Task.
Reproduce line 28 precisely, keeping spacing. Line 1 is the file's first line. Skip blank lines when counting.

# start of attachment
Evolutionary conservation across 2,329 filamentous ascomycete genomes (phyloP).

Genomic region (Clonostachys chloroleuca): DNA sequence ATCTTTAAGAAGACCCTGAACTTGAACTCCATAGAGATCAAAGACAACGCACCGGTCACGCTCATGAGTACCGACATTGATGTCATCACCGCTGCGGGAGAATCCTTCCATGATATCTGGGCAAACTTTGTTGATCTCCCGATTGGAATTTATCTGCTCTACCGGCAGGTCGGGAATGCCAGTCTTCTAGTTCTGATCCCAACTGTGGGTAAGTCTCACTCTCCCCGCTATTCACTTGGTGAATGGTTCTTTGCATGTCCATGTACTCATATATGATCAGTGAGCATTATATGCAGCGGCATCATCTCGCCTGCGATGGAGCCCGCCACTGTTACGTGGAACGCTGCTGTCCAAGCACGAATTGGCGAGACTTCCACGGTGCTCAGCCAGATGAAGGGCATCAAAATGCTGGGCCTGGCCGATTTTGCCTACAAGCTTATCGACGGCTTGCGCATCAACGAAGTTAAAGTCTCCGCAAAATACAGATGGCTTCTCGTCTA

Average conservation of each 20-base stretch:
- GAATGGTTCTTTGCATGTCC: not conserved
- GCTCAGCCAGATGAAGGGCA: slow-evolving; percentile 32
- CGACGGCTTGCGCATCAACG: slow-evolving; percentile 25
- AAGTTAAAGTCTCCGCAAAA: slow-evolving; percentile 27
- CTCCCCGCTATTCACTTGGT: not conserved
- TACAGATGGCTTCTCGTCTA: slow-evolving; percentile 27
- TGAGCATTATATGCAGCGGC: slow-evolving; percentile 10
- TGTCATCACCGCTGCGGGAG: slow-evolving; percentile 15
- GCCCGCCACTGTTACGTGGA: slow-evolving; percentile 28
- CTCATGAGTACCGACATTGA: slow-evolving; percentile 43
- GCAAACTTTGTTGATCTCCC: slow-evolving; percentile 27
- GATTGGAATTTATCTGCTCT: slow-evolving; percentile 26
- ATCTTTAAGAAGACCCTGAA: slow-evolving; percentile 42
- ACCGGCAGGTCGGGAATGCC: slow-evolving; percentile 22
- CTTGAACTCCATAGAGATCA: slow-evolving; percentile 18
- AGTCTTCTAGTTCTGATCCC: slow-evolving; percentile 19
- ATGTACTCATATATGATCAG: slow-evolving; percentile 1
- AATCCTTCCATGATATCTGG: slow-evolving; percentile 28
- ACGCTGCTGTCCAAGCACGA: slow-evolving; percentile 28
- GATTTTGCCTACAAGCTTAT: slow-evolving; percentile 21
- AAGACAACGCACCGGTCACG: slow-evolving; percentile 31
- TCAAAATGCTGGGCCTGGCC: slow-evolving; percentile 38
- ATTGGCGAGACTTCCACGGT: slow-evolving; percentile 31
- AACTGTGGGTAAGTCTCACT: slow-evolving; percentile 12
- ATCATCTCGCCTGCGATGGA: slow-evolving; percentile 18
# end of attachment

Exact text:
- ATCATCTCGCCTGCGATGGA: slow-evolving; percentile 18